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[Susan notes: The New York Times abets Coleman in muddying the Common Core waters.

They've got us where they want us: arguing about how much fiction there really is in the prescribed curriculum. As Thomas Pynchon observed in Gravity's Rainbow, "If they can get you asking the wrong questions, they don't have to worry about answers."]

Published in New York Times

To the editor

Re What Should Children Read? (Sunday Review, Nov. 25):

Sara Mosle wrote a thoughtful article about what students read and the Common Core Standards, but it does not make clear facts that demonstrate the central role of reading fiction in the standards.

First, the standards for the English Language Acquisition classroom keep the focus mostly on fiction, in which the study of Shakespeare is explicitly required, as well as novels, including classic American works. The change the standards make to the grades 6-to-12 E.L.A. classroom is to invite more literary nonfiction as defined in the standards, including essays, narrative nonfiction and other literary writing to a wide audience that makes an argument or conveys information.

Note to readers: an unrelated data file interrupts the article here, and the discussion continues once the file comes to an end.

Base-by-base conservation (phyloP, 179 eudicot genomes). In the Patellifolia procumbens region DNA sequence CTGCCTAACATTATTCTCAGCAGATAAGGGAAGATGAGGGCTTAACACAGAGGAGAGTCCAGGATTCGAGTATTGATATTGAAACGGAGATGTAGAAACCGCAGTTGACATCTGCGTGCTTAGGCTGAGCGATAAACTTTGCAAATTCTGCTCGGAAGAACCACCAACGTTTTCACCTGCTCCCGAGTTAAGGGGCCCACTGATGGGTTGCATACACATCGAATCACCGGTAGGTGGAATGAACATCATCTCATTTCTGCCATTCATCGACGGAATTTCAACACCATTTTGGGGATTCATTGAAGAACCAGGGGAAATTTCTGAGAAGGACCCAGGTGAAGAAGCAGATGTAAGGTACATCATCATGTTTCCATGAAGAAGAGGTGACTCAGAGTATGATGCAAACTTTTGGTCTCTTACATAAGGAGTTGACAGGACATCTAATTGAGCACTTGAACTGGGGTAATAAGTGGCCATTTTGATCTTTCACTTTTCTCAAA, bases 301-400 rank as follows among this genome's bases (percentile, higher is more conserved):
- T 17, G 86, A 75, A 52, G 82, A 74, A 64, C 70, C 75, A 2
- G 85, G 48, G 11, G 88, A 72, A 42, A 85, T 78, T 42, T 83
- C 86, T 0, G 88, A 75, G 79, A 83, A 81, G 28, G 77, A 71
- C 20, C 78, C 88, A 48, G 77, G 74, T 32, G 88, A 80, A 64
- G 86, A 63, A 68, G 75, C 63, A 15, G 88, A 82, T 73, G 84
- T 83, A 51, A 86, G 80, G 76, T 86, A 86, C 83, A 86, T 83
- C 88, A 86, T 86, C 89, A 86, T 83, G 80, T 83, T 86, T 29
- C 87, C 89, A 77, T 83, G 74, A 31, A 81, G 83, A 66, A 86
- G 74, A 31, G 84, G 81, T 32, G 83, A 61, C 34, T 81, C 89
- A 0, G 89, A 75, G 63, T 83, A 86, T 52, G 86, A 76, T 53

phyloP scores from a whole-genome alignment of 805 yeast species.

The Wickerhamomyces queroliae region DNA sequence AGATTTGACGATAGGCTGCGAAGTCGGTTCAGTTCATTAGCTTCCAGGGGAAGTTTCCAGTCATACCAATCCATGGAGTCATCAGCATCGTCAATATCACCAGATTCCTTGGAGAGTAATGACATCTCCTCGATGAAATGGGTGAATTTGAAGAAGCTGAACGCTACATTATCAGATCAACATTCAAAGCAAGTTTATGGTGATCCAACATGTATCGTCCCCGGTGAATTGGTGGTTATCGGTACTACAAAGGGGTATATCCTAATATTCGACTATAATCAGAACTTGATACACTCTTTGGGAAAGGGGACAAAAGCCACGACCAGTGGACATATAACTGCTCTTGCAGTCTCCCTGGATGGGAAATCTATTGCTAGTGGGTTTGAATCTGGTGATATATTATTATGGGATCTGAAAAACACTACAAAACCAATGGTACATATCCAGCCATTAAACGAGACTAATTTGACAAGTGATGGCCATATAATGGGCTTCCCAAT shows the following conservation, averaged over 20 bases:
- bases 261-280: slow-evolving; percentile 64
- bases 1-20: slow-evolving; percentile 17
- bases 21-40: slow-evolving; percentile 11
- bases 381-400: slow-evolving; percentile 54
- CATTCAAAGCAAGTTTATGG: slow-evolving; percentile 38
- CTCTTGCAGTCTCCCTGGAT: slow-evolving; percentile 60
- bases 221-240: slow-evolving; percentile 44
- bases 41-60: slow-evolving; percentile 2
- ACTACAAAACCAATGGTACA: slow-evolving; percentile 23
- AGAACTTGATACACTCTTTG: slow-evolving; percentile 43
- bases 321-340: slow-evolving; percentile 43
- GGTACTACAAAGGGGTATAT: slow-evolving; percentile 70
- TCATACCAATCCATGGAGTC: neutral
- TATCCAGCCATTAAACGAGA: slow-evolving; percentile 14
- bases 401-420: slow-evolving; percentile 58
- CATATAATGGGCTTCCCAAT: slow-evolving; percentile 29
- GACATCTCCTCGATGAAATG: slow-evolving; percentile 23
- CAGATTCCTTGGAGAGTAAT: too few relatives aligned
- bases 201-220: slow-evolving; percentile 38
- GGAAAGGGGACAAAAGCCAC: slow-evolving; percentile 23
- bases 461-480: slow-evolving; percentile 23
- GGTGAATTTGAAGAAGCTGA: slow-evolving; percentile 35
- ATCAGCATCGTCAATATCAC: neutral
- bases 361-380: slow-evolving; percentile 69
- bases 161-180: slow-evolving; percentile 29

Our country's founding documents and the great conversation they inspired are offered as explicit models for high-quality literary nonfiction for the E.L.A. classroom.

To be absolutely clear, reading fiction retains a central role in the Common Core Standards in grades K to 12, and the primary role in English Language Arts for grades 6 to 12, where it is complemented by high-quality literary nonfiction.

The writer, the president and chief executive of the College Board, helped design and promote the Common Core.

David Coleman

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